Speaking Truth to the Ochros

Two valuable voices have been silenced at the point of the gun, in the 21st century Maharashtra.

First, it was Narendra Dabholkar. Now, it is Govindrao Pansare.

Yes, both of them pretty much had their convictions slanted towards the left. Dabholkar was far more moderate, however. In contrast, Pansare was an explicitly avowed communist. (He was a Marxist.) But you have to put it in the context: he was an Indian communist—he believed in the constitutional means to bring about socialism in India. But, yes, as a quick ball-park estimate, they both certainly were on the left-liberal side.

But how does that justify their murders?

Dabholkar courageously spoke out against the mystic irrationalities prevalent in Maharashtra. He had waged a long cultural battle against superstitions. He, however, was always very careful to differentiate between superstition and religious belief. He had repeatedly made it clear that he had nothing against, say, the common “waarkari,” or against people going to temples/mosques/churches/etc.; he was rather against the deeply mystical and decidedly extremely irrational practices that, some times, wouldn’t even stop short of the human sacrifice.

Sure, the remedy which Dabholkar fought for, was in itself certainly questionable. Speaking of myself, I have not yet been able to convince myself fully that the anti-superstition law for which he worked so hard was either objectively necessary or convincingly effective. In the legal jungle of the kind that we have in India, one is always wary of introduction of yet another piece of legislation—one is apprehensive if it would not simply add more power to the State machinery to harass the innocent citizen.

But does that mean that some one could therefore go and fire bullets at Dabholkar?

Could any one could claim morality on his side if he were to justify Dabholkar’s killing?

It is not all that hard to imagine how, in today’s India, in today’s Maharashtra, at least some must have looked at Dabholkar’s killing approvingly. Yes, the situation is that bad. Though, it emphatically is not all bad. The cultural atmosphere still isn’t gone so down that they would publicly air their opinions, their moral stances.

As to Pansare, I now gather that he had spoken against the recent attempts at glorification of Nathuram Godse, Mahatma Gandhi’s murderer.

That action on Pansare’s part was perhaps what cost him his life.

What have we come to, in India, and, in particular, in Maharashtra?

Have we the Marathis gone so down in our culture that today we not only think nothing of taking the law of the land in our hands and coolly proceed to burn or damage public property, but we now have become also bold enough to make mockery of the very idea of the rule of the law, by killing people whose views we don’t agree with?

OK. Keep the law part of it aside. Think about the morality/ethics part of it.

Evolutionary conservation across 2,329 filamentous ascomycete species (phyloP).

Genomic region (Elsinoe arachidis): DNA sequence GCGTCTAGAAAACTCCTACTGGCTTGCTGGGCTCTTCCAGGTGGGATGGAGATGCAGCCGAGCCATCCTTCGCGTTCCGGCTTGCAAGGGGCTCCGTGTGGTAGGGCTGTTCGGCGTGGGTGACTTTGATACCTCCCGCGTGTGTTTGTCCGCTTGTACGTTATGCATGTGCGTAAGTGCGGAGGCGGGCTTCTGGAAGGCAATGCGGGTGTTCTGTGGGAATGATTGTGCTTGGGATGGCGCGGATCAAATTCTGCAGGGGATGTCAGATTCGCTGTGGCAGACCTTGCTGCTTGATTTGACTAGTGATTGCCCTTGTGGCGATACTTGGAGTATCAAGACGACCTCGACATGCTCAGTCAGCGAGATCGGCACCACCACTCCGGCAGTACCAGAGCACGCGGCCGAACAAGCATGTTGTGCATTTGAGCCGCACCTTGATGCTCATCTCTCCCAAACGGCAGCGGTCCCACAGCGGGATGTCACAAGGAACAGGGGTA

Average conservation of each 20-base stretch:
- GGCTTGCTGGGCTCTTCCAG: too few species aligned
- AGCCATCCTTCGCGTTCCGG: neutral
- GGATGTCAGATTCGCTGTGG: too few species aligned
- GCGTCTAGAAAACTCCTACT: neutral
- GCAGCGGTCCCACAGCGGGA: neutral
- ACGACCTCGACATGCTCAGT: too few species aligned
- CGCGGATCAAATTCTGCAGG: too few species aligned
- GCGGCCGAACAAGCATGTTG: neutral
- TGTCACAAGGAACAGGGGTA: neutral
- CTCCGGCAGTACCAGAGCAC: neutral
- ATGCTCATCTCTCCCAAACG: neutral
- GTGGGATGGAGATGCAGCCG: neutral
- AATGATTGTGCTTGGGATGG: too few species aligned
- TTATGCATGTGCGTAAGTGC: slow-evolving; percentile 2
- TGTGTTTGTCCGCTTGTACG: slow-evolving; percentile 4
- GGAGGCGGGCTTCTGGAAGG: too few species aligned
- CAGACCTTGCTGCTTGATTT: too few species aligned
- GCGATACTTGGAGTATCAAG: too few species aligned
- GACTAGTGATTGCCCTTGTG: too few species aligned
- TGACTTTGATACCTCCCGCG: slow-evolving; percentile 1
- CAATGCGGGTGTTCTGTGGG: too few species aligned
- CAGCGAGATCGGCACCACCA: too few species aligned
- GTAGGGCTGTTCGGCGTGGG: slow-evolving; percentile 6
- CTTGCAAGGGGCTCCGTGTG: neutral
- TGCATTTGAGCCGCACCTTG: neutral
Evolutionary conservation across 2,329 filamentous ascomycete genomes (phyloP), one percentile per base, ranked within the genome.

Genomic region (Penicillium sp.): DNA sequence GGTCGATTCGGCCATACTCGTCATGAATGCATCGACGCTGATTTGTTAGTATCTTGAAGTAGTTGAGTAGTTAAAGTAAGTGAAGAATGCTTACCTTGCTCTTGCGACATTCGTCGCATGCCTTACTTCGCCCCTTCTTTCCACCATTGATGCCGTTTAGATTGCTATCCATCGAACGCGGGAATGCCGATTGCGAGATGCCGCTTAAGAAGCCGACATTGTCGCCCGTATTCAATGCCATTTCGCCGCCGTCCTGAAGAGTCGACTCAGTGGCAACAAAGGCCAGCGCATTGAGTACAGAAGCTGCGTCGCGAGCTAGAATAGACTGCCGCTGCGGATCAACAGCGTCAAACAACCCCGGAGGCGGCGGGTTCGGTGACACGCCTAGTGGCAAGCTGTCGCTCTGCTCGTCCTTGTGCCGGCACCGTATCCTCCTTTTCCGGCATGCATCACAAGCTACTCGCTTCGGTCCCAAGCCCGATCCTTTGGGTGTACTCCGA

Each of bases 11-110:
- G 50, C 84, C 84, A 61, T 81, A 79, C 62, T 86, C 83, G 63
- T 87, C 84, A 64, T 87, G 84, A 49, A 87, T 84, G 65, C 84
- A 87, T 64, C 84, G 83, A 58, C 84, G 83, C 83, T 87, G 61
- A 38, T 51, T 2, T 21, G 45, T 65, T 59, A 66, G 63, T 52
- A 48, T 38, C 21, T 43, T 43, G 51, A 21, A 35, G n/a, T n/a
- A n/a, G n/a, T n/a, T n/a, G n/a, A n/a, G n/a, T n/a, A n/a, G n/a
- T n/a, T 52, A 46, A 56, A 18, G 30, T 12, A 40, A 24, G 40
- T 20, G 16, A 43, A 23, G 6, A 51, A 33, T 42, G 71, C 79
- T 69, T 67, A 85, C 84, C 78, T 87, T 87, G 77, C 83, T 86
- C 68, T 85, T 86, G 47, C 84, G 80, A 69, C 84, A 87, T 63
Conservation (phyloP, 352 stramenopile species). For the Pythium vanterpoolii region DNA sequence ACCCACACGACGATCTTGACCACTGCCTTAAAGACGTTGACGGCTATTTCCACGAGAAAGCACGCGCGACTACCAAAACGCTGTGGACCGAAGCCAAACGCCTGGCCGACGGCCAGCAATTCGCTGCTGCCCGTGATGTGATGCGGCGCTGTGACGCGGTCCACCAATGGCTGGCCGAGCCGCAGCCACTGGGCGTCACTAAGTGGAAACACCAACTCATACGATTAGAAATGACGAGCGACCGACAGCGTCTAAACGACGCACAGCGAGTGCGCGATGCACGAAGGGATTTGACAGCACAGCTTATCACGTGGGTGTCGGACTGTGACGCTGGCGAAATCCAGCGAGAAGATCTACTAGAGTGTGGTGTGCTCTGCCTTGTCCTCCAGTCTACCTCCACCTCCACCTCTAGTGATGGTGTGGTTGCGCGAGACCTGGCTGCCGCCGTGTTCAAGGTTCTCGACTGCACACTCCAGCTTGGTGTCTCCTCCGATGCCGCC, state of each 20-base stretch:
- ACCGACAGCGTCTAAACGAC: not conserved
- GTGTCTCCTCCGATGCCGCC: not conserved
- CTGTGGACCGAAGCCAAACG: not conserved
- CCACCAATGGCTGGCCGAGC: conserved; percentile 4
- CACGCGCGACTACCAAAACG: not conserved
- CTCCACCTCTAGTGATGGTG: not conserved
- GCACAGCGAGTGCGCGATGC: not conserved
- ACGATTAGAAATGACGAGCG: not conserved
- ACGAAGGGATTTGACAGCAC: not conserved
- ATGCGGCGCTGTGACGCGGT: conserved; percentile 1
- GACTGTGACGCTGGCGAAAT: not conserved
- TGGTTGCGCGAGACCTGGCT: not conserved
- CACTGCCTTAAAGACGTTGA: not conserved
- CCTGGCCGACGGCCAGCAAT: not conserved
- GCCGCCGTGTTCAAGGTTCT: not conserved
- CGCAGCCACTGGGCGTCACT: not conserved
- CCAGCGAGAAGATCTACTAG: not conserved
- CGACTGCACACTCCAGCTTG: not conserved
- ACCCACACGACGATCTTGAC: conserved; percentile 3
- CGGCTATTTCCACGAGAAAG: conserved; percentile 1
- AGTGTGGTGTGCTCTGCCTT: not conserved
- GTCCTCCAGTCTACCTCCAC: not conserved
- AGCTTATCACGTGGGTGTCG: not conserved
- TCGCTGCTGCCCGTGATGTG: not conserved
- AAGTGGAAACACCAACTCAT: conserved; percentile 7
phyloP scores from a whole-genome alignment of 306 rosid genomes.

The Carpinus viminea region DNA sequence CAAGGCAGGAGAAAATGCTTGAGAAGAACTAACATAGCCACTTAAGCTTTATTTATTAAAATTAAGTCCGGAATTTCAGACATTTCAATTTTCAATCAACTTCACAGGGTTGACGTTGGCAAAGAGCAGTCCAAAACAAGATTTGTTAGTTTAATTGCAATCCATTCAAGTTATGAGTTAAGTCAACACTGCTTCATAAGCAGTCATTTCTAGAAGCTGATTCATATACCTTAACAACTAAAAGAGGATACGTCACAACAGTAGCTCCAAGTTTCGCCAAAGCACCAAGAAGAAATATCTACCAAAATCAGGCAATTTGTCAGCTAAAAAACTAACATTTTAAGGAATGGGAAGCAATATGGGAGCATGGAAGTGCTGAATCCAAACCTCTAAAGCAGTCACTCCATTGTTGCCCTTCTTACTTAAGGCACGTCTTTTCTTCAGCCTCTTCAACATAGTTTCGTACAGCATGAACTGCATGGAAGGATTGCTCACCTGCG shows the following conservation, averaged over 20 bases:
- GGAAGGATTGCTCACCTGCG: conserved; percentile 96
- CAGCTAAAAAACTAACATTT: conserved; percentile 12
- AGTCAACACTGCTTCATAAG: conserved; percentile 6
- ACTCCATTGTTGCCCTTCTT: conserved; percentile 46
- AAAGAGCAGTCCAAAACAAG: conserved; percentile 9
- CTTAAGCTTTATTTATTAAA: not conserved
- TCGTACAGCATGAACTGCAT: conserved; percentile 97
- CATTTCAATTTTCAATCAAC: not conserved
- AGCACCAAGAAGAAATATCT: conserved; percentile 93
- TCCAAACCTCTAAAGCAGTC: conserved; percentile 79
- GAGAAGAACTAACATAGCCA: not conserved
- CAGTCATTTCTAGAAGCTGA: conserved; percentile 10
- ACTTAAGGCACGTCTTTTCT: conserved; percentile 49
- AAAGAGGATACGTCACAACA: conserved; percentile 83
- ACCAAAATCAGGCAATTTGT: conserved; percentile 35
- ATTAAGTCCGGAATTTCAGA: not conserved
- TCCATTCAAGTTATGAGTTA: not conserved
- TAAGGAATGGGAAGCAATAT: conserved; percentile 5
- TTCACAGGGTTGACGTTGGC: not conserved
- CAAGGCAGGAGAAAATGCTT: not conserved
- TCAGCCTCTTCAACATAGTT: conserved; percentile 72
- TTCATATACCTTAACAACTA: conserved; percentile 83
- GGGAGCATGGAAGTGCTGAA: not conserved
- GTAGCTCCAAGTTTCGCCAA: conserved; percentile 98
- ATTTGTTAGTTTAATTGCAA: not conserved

Is it morally OK to take someone’s life simply because he holds or spreads disagreeable ideas?

Bring it in an even sharper focus:

Is it morally OK to take someone’s life because he holds or spreads wrong ideas?

What kind of morality do the killers illustrate? Their sympathizers?

And, what kind of morality do the people—the ordinary people—who choose to look the other way, display?

First, they came for the Socialists…

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I know what you are going to say. You are going to object to the colour.

Why associate the ochre with the killer’s morality, you are going to say.

Answer: Precisely because Nathuram Godse’s was a shade of the ochre—that’s why. Nathuram Godse would stand absolutely no chance of being glorified (either today or for the past half-century+ time) if his colour weren’t to be the right shade of the ochre. [Just imagine any other colour for Godse, and see if he would then be glorified in today’s India the way he is.]

That’s why.

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While writing something on these recent happenings in Maharashtra and all, I must also note this: R. R. “Aabaa” is no longer among us. May his soul remain in peace … I don’t have to say anything more about him here because most all the obituaries were eloquent enough. … But surely, he will be very much missed in the Maharashtra politics (and yes, even on the social work side).

* * * * *   * * * * *   * * * * *

OK. Let’s have a bit of a breather from all that bad or sad stuff… Too much of it can get depressing, you know…

So, let me note down something on the science side.

I have been browsing through a recent blogging debate about the MWI (i.e. the Many Worlds Interpretation) of quantum mechanics. Sean Carroll once again decided to write something in the defence of the MWI [^], even though what he writes isn’t convincing. The post has generated a lot of comments; do go through them. On the other hand, Roger Schlafly has not only noted his criticism, but also introduced issues like ID (Intelligent Design), here [^]. No, I don’t agree with Schlafly’s criticism either. In the recent past, I have criticized MWI on the philosophical grounds. My position remains the same. Yet, there is something additional about MWI that I had thought I could add, but didn’t. Carroll’s and Schlafly’s posts now provide a welcome opportunity for me to do so. However, I think that I should wait for a couple of days more or so, and let the controversy develop to a fuller extent, so that some further additional angles get thrown up. Also, I would also like to see if someone else, too, thinks of this same point which I have about MWI (the point which I did not mention earlier). … So, there. Give me a couple of days or so, and I will note down my take on the current state of this issue.

[E&OE]

 

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